Friday, December 21, 2018

In which I pick up a few modern Topps cards

I struggle a bit with the question of whether I want to buy any current cards.  I've bought very few so far since I resumed collecting in 2017.  I find the modern concepts of parallels and inserts and hits all to be a bit overwhelming; when you bought a pack of 1989 Topps, for example, it was a lot clearer what you were getting.  Of course the modern situation could be more interesting than a pack of 1989 Topps.  So I haven't bought any blasters yet, but I am wondering if I might want to when next year's cards are released.  I have a while still to think that over, I guess.
2015 Topps NL Batting Leaders.
In the meantime, an eBay seller included some bonus cards for me.  I had purchased a number of small sets that I've been featuring, such as the 1978 Topps Phillies team set, the 1988 Chef Boyardee, 1987 M&M's, and so on.  I have a few yet to feature as well.  I'm not sure which order came with the modern cards as a throw-in, but it's always nice to get a bonus.  I even got this league leaders card with Harrison and McCutchen; that means that of all the small number of modern cards I own, four of them now have Cutch.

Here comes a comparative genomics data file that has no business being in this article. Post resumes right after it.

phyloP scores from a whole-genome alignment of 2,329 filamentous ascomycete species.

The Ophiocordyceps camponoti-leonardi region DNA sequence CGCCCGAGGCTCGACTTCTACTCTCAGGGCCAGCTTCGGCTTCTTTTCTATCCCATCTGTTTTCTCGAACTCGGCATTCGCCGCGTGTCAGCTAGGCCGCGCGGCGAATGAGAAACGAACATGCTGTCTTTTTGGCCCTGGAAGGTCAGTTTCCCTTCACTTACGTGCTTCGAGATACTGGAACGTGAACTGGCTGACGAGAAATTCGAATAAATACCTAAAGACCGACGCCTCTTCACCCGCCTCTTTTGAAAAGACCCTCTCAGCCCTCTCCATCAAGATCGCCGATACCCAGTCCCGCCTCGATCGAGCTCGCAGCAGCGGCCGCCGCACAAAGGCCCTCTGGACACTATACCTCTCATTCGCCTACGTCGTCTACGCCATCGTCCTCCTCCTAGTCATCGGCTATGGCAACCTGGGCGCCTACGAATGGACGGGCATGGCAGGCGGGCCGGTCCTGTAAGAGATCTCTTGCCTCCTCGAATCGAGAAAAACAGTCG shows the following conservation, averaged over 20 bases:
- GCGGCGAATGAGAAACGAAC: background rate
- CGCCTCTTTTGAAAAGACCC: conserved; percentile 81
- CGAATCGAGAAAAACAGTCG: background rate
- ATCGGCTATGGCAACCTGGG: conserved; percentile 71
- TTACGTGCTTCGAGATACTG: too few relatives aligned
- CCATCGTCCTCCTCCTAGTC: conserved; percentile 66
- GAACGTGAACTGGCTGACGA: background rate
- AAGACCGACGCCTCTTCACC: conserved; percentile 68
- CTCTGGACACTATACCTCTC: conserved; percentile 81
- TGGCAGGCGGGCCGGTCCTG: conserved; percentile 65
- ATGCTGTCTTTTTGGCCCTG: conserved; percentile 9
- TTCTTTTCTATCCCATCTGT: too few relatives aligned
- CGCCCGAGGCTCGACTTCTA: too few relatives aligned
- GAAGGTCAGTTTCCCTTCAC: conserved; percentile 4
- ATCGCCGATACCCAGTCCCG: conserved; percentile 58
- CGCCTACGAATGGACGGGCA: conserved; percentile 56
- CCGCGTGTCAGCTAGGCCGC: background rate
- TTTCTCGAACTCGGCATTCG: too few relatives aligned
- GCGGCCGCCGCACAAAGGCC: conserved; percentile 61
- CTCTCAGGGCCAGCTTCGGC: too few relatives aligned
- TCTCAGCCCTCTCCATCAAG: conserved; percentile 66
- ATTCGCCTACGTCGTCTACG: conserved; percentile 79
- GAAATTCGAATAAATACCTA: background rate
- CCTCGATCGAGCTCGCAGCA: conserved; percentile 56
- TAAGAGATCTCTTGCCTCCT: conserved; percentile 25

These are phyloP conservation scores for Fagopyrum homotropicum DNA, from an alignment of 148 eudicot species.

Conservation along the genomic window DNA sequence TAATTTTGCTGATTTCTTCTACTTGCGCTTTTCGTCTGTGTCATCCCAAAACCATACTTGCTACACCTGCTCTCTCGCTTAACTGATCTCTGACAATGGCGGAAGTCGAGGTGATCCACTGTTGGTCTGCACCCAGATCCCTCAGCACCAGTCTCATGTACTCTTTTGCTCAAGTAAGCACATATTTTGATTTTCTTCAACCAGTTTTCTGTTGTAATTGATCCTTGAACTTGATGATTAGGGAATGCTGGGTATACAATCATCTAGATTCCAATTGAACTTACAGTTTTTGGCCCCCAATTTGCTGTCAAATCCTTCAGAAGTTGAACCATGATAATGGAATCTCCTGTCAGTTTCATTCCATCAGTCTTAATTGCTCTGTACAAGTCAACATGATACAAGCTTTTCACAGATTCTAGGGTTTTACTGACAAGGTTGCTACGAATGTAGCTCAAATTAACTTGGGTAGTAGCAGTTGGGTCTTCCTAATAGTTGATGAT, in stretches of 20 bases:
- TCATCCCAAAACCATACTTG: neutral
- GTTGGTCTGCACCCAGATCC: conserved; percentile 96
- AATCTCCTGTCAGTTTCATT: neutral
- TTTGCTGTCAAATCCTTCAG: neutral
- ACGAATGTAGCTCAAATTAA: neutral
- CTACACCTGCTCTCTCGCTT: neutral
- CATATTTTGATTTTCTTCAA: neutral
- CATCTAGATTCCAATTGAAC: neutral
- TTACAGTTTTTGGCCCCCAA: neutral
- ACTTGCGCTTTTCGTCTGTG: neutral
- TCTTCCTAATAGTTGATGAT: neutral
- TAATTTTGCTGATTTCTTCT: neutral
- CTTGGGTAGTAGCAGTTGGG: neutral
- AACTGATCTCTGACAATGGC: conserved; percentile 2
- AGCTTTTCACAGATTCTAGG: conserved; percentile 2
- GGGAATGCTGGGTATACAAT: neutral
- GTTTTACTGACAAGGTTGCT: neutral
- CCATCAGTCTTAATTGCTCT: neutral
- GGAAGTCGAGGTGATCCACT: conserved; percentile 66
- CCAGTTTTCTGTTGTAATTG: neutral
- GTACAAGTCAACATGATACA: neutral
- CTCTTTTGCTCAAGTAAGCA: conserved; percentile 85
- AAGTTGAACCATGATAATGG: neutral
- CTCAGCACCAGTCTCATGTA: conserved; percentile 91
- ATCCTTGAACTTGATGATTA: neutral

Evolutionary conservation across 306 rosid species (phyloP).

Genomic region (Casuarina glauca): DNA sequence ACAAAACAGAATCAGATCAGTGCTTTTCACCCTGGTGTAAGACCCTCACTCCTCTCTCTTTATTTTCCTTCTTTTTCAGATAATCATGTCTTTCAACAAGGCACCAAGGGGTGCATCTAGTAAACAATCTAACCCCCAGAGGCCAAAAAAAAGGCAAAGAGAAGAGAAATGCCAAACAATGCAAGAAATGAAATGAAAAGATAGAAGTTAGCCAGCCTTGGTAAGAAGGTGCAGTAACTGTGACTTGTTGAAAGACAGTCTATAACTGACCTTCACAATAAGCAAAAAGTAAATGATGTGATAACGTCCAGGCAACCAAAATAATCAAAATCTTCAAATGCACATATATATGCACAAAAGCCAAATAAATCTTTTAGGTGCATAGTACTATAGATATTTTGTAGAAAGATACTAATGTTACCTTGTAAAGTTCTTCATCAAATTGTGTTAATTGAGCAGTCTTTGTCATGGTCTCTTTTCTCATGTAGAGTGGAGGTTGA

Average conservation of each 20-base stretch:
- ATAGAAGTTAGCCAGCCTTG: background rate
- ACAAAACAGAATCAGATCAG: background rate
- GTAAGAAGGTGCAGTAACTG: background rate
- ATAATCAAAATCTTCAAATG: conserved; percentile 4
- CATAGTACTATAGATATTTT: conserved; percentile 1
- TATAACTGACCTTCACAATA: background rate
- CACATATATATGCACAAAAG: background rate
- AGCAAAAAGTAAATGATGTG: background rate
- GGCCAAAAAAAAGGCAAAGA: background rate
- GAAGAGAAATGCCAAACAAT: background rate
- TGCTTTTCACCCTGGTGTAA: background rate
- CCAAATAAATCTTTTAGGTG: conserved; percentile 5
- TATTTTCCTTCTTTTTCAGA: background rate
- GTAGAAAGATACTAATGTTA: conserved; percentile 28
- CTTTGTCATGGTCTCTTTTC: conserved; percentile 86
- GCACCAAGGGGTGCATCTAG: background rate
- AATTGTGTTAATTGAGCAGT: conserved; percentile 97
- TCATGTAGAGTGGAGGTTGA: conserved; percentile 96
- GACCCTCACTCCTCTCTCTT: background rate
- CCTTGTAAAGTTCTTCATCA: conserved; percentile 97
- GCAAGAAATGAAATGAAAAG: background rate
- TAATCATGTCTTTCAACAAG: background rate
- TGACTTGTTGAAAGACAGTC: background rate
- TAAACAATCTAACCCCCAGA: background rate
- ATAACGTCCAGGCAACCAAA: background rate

2016 Topps Mike Trout.
2016 Topps Albert Pujols.
I'm not showing all of the cards the eBay seller threw in, but I will say that other than the above 2015 card, the others were a handful of 2016 Topps flagship.  Here are two stars, Mike Trout and Albert Pujols of the Angels.  I really only have been watching the Pirates the past couple of years, but I gather people like to get cards of Trout.
2018 Topps Legends in the Making Felix Hernandez.
2018 Topps Legends in the Making Justin Verlander.
Then, the other day, I bought two twelve-card packs of 2018 Topps flagship at Target on a whim.  I reckon this brings my count of post-1994 cards in my collection up to about 75.  I got these two Legends in the Making inserts, and one other insert as well.  Like I said, I've really only watched the Pirates the past few years, so my knowledge of other players, especially in the AL, is spotty.  I have heard of Verlander at least (and featured a card of his once before) but actually don't think I had heard of Felix Hernandez.  Looking him up now, I see that he won the 2010 AL Cy Young; in my defense, I didn't start watching baseball again until the end of the 2015 season.
2018 Topps Adam Frazier.
2018 Topps Gorkys Hernandez.
I am very happy to have pulled one Pirate from my two packs; it was Adam Frazier, who seems to have a promising career if he finds a regular place to play.  Although it's the end of 2018, let me give my brief review of the flagship set: I like the card fronts overall, with many great pictures such as on this Gorkys Hernandez card.  I find the graphic design only slightly annoying in that the wave obscures a bit of the player's name, but otherwise I think the logo and the wave give good energy leading into the photo.  I think I like that the 2019 design has a border on at least some sides, though.  I do find the backs lacking, as there's a lot of white space and I'm not interested in knowing their social media handles. 

Thanks for reading!

No comments:

Post a Comment